- [Ben Ward] works at the Yahoo Developer Network and is an administrator at [microformats.org], where he helps manage the community, and writes microformat specifications and parsing patterns, and co-organises the weekly Microformats Dinners events in San Francisco.
- Paul Tarjan is excited about working on the "code documentation" vocabulary that we used for YUI . I want to integrate this into javadoc, doxygen, etc. I'm also the Tech Lead for SearchMonkey so I'm happy to help there as well, as long as I still get to do my code vocab stuff :)
- Nicolas Torzec, Scientist at Yahoo!, is working on acquiring and combining different forms of knowledge (entities, facts...) from several types of sources (structured, semi-structured, unstructured), and integrating them centrally in a large-scale knowledge base providing a single unified representation convenient for querying and consumption.
- Marco Neumann KONA
- Micah Dubinko, Lead Engineer at Mark Logic. I'm still building search applications, which increasingly depend on (semi-)structured data.
- Ian Davis, CTO at Talis. I'd like to discuss Open Vocab, Data Incubator, Talis Connected Commons and the Talis Platform
- Leigh Dodds, Programme Manager at Talis. I'd like to discuss the Talis Connected Commons, the Talis Platform and some personal projects I'm working on, e.g. modelling NASA launch data
- Paul Miller, Founder at the Cloud of Data.
- Mike Dean is only available on Thursday.
- Felix Van de Maele, CEO at Collibra. I can't make it unfortunately. Damien Trog will come in my place.
- Carl Hewitt, Emeritus, MIT EECS
- Steve Williams is a DataPortability Project steering group member, BayCHI volunteer, contractor to Digg.com, and independent web developer: We're interested in developing a "social voting" vocabulary for RDFa and/or microformats, so digg counts and other social gestures can be marked up in a way that's not specific to Digg.
- Tom Wilson, Web Software Architect, Lucile Packard Children's Hospital
- Hwee Song, interested in bridging semantic web with data integration
- Karen Lopez, Project Manager at InfoAdvisors and Standards Architect for ARTS. Beginner at ontologies, but long time data person. Interested in hands on experience leveraging traditional data models and industry standard data models for the semantic web.
- Linnea Shieh, MLIS Candidate at UW, student of Semantic Web-based ontologies and thesauri.
- Jill McRae, Data Architect, Service Architectures, SharePoint MOSS, bridging Semantic Web, dbiai LLC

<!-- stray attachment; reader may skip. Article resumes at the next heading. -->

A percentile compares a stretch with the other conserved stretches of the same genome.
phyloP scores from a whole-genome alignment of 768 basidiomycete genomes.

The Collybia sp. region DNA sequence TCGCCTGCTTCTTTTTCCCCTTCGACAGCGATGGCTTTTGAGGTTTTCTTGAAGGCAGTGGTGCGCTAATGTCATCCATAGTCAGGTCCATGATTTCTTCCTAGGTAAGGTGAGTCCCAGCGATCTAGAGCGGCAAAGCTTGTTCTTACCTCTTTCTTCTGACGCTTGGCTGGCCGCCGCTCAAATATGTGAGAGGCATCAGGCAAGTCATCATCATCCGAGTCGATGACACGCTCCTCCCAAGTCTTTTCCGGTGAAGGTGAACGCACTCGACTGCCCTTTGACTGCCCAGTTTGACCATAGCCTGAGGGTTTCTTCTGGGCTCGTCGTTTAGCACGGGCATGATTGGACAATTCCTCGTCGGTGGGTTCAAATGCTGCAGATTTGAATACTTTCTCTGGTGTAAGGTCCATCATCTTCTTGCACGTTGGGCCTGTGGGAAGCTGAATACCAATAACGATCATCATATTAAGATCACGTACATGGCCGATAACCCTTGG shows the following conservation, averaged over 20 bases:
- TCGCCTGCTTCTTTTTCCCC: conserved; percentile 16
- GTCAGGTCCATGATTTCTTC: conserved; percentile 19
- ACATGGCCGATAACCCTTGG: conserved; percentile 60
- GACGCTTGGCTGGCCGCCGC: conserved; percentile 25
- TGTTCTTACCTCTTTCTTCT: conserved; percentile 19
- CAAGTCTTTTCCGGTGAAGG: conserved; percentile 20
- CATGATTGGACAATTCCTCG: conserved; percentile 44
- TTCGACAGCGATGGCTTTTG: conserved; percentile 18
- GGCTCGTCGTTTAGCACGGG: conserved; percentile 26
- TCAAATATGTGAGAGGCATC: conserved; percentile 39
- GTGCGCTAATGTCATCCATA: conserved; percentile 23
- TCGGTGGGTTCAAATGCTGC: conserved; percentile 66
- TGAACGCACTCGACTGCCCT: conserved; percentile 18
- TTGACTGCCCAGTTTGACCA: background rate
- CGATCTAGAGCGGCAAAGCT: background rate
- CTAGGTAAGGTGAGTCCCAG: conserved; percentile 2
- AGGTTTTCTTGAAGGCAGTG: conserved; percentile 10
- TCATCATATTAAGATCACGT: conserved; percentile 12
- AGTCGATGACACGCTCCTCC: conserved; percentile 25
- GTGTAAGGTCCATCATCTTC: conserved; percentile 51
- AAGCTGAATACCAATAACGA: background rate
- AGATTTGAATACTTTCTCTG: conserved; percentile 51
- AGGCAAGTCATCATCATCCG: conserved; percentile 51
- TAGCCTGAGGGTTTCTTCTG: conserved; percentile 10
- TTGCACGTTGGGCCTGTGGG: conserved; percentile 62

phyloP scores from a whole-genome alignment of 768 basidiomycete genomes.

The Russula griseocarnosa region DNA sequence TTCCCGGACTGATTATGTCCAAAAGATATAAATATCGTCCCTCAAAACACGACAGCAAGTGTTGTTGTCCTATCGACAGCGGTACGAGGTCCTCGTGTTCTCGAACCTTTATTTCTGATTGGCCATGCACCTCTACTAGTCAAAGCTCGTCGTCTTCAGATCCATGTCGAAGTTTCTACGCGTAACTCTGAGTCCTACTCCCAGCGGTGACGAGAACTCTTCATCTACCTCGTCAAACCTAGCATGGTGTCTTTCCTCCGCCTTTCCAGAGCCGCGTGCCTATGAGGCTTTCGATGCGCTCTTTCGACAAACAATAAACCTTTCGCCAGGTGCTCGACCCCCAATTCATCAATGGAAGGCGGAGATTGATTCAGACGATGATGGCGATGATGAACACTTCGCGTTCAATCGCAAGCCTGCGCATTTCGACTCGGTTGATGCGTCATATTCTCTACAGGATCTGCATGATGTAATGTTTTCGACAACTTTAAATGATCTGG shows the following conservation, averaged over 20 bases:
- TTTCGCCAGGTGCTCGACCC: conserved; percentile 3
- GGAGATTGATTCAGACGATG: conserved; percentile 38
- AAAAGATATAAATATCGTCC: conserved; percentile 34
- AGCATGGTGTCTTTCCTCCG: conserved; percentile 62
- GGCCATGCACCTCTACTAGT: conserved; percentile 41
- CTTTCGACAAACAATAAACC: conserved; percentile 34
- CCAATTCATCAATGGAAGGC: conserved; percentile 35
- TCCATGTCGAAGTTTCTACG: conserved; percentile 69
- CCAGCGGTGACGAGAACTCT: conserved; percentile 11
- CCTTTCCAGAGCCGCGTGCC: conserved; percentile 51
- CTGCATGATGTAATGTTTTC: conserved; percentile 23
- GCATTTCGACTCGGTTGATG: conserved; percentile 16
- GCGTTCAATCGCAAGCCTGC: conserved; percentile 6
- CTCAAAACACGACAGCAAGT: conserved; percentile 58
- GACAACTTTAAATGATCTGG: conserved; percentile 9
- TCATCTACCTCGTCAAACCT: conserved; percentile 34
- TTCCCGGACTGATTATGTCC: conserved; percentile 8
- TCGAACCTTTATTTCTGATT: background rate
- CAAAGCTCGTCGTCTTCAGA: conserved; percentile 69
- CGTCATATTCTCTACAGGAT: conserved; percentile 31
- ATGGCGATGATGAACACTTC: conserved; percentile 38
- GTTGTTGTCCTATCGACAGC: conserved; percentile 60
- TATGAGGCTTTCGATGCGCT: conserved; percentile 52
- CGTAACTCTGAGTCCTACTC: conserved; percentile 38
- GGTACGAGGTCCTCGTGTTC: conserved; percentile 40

- Aju Badardeen. EAI Consultant, I have been ivloved in the ConceptVISTA project at Penn State where I did some work on basic concept comparison using RDF ontologies.
- Peter Offringa, VP Engineering, CBS Interactive - CNET. At CNET, we plan to publish our technology product, news and software catalog data to the linked data web via RDF. Would love to collaborate with other organizations on vocabularies/ontologies pertinent to these domain spaces. (UPDATE: I may have a conflict, but Adam Goldband, #37, is on my team)
- Andraz Tori, CTO at Zemanta. I am interested in vocabularies for interoperability of smart services and ecosystem of structured data.
- Michael Erdmann, Chief Architect, ontoprise GmbH, Karlsruhe, Germany, believes that semantic technology will prevail. As a result of this VoCamp I would like to see a best-practice for representing units of measurment in RDF.
- Reiner Kraft, Technical Yahoo at Yahoo Search, would like to learn more about semantic Web technologies and how it can be applied within the Web search domain
- C Lee, community contributor
- Todd Pehle, interested in design of the neoGeoSemanticWeb, lying at the intersection of the SocialWeb, the GeoWeb & the Semantic Web. Such a design requires not only location vocabularies but linking with the myriad of ontologies that utilize location. Seems like VoCamp would be a great place to collaborate. Looking forward to it!
- James Isaacs, trained in model-theoretic semantics. Very excited to be part of this VoCamp.
- Adam Goldband, Director of Systems Engineering, CBSInteractice - CNET. Working on the creation of CNET's presence on the Semantic Web. Developing CNET's addition to the overall vocabulary of the SW, and exposing that via RDF.
- Ritesh Agrawal, Research Engineer, AT&T Interactive. I am interested in personalization of the Internet and aims to design rich user model that explicitly captures an individual's subjective view of the world and use it to design personalzied search engines and recommendation systems.
- Juan Sequeda, PhD Student at UT Austin, Co-Founder of Semantic Web Austin. Working on Migrant and Displaced Population Ontology (MIPO)
- Uldis and ericP, I'm a PhD student at DERI in Ireland working on SIOC, and I'm a Sanitation Engineer at MIT cleaning the web for W3C. - (will only be at VoCamp on the 1st day)
- Newton Chan, CS Faculty at Foothill College and Technology Evangelist of Silicon Valley Web Builder, has been interested in applying SemTech in goal-oriented contextual software system design.
- Oswald Campesato (product development)
- Bobbin Teegarden, Evangelist for agents who think with ontologies. My interest is in entropic intelligence: building thoughtful ontologies and software that makes the world more intelligent.
 Standby List
Sorry - we are at capacity and will not be able to accomodate Standby List participants.
When the list above gets full, add your name here if you want to be on the standby list in case places become free or we decide to move to a bigger room (It looks like a slightly larger room is needed):
1. Craig A. Cook. I'm interested in especially, literature (fiction especially) and anthropology. I'm a web developer (Ruby) and have a CS degree, so I'd like to see more work done for writers and readers.
3. Irene Gabashvili , using semantic technologies for data integration